The school expects to start the accelerated MBA with roughly ten students next fall. “We are thinking very low numbers to begin the program,” says Boulding. The school will initially target its own MMS grads and then Europeans before starting to market the option more broadly. “The first time out we expect about 10 students. Our assumption is it will work and over time we would have what would amount to an additional section of 65 or 70 students.” Though Fuqua has yet to set tuition for the fall of 2020, if the accelerated option were being offered this year it would be $86,825–the current tuition for its two-year program is $70,000 a year.

The dean says he expects admission standards for the program to be high. “There is a difference between qualified to apply and admitted,” insists Boulding. “Because these students will be taking classes with our daytime MBA students, we have to be sure that every student we bring into our accelerated program is on the fast track and is a high flyer. They have to be extremely qualified individuals who can hold their own with our daytime MBA students. So you still have to go through the same rigorous admissions process. The first cohort will matriculate as we launch a new MBA curriculum next year. So we will start actively recruiting students for this option at the end of August.”


The one-year MBA is one of three new Fuqua initiatives, including a revamped curriculum that will be focused on three major themes: Creating common purpose in a world of difference; Leading technology-driven transformation, and Entrepreneurship for a lifetime (see Duke Fuqua Revamps MBA Curriculum). Accelerated MBA students will take those three courses in addition to the elective offerings.

The accelerated MBA option will not be made available to graduates of other specialized master’s programs such as data analytics, marketing or finance. “The problem is that you would not have had the exposure to the broad array of business courses in a MIM program,” explains Boulding. “We don’t see that path for the current way we are implementing the accelerated MBA.”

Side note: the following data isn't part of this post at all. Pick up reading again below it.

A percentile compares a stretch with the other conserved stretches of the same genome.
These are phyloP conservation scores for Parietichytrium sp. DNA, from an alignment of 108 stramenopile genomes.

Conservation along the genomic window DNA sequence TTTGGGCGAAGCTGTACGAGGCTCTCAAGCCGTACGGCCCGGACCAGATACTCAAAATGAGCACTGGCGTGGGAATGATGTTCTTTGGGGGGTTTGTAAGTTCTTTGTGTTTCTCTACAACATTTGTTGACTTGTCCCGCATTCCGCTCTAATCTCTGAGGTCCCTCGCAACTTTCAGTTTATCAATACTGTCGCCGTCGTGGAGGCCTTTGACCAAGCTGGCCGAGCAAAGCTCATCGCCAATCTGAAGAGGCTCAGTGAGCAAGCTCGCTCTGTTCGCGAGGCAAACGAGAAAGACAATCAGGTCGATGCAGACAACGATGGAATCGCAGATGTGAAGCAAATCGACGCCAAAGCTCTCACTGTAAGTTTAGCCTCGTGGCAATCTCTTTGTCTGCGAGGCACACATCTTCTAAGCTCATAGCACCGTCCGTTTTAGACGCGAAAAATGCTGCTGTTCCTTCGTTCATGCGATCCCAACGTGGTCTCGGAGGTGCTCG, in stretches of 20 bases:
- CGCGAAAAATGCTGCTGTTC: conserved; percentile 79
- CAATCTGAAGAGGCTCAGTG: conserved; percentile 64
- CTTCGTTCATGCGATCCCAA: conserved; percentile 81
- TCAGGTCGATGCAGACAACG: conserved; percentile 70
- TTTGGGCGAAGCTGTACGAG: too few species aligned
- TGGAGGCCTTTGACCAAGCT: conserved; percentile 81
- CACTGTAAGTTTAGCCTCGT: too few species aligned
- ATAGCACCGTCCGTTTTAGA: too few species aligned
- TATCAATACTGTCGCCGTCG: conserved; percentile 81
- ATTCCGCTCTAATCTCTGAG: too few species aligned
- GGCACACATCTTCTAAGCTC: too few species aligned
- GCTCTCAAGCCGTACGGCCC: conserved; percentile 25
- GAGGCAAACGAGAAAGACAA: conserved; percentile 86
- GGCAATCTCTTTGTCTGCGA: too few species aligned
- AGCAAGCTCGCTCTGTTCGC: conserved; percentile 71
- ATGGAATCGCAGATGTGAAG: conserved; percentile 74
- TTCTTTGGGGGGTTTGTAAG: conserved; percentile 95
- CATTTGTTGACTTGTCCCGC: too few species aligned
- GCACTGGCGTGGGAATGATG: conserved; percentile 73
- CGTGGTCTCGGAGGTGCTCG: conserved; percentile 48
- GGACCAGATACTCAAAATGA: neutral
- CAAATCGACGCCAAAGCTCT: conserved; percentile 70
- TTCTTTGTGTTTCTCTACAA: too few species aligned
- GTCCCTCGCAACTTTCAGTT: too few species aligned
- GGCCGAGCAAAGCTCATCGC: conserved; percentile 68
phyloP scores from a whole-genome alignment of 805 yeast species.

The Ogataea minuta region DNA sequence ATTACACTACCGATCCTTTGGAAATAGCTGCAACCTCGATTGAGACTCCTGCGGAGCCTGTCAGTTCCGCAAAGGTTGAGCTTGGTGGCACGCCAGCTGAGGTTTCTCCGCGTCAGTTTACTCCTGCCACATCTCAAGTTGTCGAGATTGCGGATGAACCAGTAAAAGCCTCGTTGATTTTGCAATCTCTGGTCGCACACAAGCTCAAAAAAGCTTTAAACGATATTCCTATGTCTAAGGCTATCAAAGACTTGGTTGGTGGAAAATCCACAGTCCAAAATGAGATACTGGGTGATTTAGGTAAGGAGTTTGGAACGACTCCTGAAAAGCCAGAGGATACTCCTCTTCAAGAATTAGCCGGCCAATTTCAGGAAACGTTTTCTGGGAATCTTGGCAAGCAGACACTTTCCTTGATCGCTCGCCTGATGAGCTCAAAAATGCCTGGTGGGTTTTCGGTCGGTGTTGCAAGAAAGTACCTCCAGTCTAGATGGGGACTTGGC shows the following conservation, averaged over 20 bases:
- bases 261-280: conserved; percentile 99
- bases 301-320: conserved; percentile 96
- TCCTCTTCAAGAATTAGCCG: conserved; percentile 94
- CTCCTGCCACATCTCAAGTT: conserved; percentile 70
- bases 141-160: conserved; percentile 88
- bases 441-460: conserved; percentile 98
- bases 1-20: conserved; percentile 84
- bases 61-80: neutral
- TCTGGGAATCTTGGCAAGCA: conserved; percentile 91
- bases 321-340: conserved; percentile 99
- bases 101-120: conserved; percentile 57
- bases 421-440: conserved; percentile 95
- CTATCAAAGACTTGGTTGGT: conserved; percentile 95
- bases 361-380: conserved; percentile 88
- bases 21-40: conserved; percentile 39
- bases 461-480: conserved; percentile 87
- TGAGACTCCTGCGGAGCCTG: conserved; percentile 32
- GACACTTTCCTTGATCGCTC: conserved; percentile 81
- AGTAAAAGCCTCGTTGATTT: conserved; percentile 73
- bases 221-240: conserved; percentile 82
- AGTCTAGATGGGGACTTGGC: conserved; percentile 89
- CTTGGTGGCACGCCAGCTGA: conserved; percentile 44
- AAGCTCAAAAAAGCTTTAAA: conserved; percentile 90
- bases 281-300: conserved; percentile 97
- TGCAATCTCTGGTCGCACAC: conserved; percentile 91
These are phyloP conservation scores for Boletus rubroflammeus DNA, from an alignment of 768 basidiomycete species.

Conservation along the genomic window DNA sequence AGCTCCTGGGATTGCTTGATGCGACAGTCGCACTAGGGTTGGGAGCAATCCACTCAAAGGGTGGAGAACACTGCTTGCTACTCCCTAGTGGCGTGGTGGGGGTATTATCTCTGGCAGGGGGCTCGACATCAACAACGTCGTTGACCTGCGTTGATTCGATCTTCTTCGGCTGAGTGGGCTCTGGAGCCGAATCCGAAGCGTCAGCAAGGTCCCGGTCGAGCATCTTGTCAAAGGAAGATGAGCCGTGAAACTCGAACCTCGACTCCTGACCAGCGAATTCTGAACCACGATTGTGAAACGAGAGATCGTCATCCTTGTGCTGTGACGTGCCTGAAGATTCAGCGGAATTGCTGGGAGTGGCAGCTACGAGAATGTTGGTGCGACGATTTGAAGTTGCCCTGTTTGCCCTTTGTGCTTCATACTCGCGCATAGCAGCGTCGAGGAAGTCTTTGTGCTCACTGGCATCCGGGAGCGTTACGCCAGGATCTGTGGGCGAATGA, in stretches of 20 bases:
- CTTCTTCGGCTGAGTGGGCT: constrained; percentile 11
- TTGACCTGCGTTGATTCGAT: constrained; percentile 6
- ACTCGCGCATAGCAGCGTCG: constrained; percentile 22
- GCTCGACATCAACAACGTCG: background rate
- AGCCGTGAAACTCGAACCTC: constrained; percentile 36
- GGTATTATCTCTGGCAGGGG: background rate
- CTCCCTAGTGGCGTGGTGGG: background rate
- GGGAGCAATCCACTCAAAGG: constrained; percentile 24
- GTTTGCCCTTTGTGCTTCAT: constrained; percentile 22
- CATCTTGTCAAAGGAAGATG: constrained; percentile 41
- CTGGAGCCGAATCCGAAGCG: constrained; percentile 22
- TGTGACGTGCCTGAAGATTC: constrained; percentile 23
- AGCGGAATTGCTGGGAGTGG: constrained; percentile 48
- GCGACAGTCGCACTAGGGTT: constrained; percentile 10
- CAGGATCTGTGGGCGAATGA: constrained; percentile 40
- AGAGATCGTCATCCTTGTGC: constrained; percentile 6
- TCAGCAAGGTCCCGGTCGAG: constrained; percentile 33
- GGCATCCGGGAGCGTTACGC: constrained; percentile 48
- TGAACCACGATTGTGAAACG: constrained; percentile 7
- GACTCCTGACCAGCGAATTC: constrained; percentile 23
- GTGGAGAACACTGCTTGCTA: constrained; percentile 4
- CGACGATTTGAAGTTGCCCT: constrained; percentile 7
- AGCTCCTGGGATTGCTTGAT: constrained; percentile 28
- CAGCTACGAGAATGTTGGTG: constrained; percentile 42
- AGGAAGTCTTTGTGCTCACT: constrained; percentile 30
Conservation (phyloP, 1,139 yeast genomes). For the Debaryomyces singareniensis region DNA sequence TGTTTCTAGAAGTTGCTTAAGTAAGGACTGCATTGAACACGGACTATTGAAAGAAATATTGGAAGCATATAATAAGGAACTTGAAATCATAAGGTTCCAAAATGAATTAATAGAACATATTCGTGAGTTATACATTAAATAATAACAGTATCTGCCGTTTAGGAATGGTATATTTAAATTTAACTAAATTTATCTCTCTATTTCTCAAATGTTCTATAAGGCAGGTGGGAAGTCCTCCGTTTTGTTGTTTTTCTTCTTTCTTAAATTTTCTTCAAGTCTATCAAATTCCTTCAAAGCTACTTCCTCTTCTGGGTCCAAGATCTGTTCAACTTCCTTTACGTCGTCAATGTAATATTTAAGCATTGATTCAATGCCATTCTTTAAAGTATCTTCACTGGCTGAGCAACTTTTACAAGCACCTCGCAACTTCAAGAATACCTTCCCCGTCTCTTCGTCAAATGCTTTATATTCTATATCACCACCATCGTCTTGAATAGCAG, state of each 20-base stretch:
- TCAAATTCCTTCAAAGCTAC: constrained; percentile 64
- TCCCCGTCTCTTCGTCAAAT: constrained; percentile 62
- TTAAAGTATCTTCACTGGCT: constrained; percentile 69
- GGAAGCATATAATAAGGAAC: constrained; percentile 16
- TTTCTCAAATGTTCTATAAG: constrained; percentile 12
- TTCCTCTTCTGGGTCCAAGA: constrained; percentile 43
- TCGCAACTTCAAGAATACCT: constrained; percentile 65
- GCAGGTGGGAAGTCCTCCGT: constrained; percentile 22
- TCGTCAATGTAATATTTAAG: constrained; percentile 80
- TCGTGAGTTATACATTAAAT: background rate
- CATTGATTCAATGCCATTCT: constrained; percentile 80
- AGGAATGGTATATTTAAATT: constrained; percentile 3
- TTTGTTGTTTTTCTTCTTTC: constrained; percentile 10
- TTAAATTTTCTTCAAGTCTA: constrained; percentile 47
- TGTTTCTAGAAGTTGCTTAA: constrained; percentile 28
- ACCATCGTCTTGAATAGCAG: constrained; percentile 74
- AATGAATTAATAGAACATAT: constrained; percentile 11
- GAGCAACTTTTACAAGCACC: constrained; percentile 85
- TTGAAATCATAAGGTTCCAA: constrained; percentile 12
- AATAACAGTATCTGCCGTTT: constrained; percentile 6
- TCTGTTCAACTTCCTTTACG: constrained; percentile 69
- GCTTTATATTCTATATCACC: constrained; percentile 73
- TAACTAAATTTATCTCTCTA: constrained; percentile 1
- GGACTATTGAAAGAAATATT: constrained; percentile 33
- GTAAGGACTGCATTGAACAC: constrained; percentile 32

Boulding says the innovations at Fuqua are meant to keep the school in the forefront of the rapidly changing market for graduate management education. In common with most other elite U.S. business schools, applications to Fuqua’s daytime MBA program fell for the second consecutive year in 2018-2019 by 14.6% to 3,036 from 3,557 (see Apps To Major U.S. MBA Programs Plunge Again). In the past two years, applications are down by 20%.

“There is this real sense of urgency where the world is changing so rapidly that if we want to remain relevant we too have to evolve rapidly to make sure we are serving the business community,” he says. “One of my dean colleagues says a dean’s year is now like a dog’s year (of seven years) because the pace of change is do dramatic. In the last three years we have seen as much innovation in the business school space as we have seen in the last 21 years. We have a great brand and that insulates us to some extent to what is happening out there. But we can’t afford one moment of complacency because if we do we will be subject to the same kinds of challenges prevalent in the business school industry.”